Resume Tips – Experience (the boring part of our resume?)
You already know that your resume is your first impression during the job search process so you need it to make you look good. As we continue with our series on resume tips, we return to the EXPERIENCE section. This is almost always the longest section of our resume so we want to give it proper attention, and make sure it isn’t boring. It is the section that tells prospective employers what you have done and how you have done it – and you want them to be totally impressed, right? While sharing every single detail of what you did in every single one of your past jobs may have them thinking you are “thorough”, they will also be BORED. As you compose your EXPERIENCE section, you want to be concise, yet compelling. You want to get to the point, and only to the points that matter.
For most candidates, the important job duties to list are:
- Duties that you performed that made you a valuable part of the employer’s operation (not the kind of things people think of when they hear “and other assorted duties” but rather things that required special knowledge or skills.
- Duties that you performed that are directly related to the duties of the position for which you are applying/seeking.
And if you had notable achievements in a position, this is a good time to list them.
As for the question “How many years do I go back?”, there is not a single opinion that rules right now. Some resume consultants will tell you that if you are “older” you may only want to go back 10 or 15 years so that you don’t make an obvious point of your age. Others feel that you should go back as far as you want as long as the positions you held were relevant to the kind of work you are seeking. We prefer to have our candidates go back 10-15 years with full details and then just list the company and position (no job duties) for other relevant positions. Age discrimination is real so limiting the number of years you cover is something to consider, but that can also be impacted by the type of position for which you are applying.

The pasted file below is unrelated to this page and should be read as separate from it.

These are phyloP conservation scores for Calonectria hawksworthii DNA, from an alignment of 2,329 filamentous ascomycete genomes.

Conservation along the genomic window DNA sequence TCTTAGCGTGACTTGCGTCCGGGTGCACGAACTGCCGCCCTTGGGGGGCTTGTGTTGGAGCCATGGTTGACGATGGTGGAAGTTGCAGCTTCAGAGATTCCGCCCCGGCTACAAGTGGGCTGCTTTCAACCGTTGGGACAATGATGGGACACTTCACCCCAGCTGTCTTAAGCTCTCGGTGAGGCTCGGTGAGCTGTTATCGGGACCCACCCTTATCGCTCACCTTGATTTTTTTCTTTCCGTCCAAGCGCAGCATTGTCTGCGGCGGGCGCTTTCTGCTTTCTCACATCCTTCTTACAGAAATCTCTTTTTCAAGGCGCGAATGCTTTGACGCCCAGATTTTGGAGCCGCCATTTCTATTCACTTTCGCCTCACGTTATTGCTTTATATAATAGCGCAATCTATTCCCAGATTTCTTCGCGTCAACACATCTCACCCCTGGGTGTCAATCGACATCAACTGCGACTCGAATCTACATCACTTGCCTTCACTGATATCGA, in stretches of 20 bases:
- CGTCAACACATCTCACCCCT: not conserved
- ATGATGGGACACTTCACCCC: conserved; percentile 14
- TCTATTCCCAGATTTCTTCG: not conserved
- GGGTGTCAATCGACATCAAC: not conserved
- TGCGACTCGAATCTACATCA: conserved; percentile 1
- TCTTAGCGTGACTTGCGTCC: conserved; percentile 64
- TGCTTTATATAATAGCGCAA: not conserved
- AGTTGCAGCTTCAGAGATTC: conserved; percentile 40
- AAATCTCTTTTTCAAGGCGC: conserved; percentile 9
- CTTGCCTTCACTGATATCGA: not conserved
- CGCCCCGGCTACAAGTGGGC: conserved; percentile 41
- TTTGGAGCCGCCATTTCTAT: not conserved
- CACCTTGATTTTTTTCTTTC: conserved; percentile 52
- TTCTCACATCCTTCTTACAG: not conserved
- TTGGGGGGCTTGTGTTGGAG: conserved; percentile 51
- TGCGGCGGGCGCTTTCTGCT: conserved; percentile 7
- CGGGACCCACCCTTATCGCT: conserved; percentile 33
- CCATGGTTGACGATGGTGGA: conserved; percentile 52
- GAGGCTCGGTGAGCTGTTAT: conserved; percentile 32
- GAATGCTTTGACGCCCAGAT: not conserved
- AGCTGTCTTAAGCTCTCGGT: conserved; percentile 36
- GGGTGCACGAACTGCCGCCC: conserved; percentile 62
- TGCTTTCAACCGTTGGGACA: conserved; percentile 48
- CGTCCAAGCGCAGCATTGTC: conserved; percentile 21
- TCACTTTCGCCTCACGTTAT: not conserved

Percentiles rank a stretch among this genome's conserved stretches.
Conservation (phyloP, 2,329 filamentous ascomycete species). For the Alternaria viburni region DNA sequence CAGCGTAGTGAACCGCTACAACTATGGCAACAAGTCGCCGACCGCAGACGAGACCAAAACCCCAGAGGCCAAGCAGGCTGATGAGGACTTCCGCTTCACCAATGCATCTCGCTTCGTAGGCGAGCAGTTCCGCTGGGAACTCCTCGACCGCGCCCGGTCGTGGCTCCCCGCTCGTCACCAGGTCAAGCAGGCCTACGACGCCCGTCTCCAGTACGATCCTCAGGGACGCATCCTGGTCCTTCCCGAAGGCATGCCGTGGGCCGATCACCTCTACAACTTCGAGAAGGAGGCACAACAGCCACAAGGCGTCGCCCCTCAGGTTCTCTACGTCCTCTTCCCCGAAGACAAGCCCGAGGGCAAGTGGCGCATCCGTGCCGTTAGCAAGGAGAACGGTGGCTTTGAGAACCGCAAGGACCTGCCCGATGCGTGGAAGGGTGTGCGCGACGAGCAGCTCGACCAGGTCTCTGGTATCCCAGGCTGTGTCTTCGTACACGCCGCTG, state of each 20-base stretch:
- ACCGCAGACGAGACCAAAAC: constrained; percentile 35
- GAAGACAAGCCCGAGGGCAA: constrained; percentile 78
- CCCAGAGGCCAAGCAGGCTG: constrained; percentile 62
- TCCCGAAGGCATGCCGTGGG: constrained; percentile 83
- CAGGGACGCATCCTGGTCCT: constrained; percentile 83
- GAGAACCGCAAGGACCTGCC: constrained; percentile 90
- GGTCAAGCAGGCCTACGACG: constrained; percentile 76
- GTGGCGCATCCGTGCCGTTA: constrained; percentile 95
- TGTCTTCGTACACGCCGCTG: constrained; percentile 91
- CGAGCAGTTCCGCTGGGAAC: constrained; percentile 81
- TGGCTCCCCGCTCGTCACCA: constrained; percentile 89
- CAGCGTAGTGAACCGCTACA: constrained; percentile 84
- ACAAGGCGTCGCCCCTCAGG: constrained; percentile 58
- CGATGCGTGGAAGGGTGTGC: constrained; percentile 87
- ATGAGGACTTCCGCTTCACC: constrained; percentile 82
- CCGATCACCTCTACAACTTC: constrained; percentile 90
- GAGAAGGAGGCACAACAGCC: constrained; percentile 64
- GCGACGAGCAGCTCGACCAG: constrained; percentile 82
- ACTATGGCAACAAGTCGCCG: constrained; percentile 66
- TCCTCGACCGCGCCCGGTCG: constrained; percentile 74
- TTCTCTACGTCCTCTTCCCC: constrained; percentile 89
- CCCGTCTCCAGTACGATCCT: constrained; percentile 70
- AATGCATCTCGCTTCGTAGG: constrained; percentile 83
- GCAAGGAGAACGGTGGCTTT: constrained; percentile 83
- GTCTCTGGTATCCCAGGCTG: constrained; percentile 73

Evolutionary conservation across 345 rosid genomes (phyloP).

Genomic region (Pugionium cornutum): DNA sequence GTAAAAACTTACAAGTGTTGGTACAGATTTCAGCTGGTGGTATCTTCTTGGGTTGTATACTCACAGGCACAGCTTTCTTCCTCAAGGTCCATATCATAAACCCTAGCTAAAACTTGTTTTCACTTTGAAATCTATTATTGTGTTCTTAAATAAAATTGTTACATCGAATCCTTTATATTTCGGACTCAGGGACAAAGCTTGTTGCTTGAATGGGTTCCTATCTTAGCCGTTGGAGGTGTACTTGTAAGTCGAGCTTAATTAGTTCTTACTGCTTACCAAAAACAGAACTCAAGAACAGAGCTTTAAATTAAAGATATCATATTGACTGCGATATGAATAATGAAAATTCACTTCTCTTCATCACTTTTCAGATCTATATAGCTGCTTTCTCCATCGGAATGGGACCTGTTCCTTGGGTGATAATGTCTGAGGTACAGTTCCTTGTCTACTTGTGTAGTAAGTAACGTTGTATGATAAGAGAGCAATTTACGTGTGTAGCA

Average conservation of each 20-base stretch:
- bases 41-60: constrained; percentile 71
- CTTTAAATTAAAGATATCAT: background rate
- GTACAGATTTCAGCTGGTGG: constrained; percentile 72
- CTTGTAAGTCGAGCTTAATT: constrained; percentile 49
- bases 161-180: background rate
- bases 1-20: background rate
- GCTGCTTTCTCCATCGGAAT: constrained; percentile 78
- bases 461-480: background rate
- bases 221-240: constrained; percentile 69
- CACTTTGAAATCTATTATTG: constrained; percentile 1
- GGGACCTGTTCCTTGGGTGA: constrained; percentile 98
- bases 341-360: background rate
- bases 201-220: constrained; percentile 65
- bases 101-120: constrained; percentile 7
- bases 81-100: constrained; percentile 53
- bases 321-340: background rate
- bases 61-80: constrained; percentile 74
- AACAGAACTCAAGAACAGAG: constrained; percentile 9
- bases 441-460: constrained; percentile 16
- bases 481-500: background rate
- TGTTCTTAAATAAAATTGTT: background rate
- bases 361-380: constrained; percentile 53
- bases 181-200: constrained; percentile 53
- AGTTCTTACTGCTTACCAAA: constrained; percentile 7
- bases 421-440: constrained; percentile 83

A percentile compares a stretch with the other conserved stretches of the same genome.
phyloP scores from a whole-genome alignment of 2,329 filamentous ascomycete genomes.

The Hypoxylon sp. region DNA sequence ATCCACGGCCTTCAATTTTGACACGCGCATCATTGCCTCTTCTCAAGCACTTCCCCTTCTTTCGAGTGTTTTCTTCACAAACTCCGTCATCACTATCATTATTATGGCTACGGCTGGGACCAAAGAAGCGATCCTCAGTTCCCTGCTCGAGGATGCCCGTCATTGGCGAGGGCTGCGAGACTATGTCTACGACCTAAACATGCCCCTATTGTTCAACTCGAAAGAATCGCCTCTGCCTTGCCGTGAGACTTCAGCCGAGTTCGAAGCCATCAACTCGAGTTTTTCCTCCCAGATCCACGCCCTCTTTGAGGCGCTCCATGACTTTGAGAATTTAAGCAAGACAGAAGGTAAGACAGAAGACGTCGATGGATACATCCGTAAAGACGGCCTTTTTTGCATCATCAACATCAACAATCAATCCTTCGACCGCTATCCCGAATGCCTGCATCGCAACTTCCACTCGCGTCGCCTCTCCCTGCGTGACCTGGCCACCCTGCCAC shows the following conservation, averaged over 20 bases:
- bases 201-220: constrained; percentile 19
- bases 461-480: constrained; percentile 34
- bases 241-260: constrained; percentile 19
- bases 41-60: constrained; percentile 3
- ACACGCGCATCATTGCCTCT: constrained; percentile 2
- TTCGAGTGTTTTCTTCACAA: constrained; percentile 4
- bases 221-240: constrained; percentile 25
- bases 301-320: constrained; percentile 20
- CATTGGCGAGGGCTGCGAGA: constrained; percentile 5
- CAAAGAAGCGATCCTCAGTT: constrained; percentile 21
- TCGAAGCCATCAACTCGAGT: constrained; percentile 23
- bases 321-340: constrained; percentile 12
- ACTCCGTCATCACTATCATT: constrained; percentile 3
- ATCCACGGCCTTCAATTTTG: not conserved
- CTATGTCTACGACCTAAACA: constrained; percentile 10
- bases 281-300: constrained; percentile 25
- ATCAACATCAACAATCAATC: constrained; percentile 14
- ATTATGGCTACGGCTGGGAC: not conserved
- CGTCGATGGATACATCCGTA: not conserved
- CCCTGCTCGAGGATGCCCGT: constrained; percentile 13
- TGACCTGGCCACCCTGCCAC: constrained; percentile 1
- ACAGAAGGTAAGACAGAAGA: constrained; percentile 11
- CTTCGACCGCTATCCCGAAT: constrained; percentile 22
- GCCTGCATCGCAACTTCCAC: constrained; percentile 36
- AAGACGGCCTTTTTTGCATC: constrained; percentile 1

The major points you should take away from this post are:
- Be concise and compelling with the duties you list, and make sure they are relevant to the jobs you are seeking as often as possible.
- Try to keep your resume brief. The preferred max is 2 pages, but you can go to 3 pages if necessary to include relevant history. After all, you want to save something new to tell in the interview so no need to go overboard here.
If you have specific questions on things we do not cover here, remember that you can email me. (I’ll do my best to respond in a timely manner.) And stay tuned for our next post on when and if to include Skills, Awards, Volunteer Work and References on your resume.
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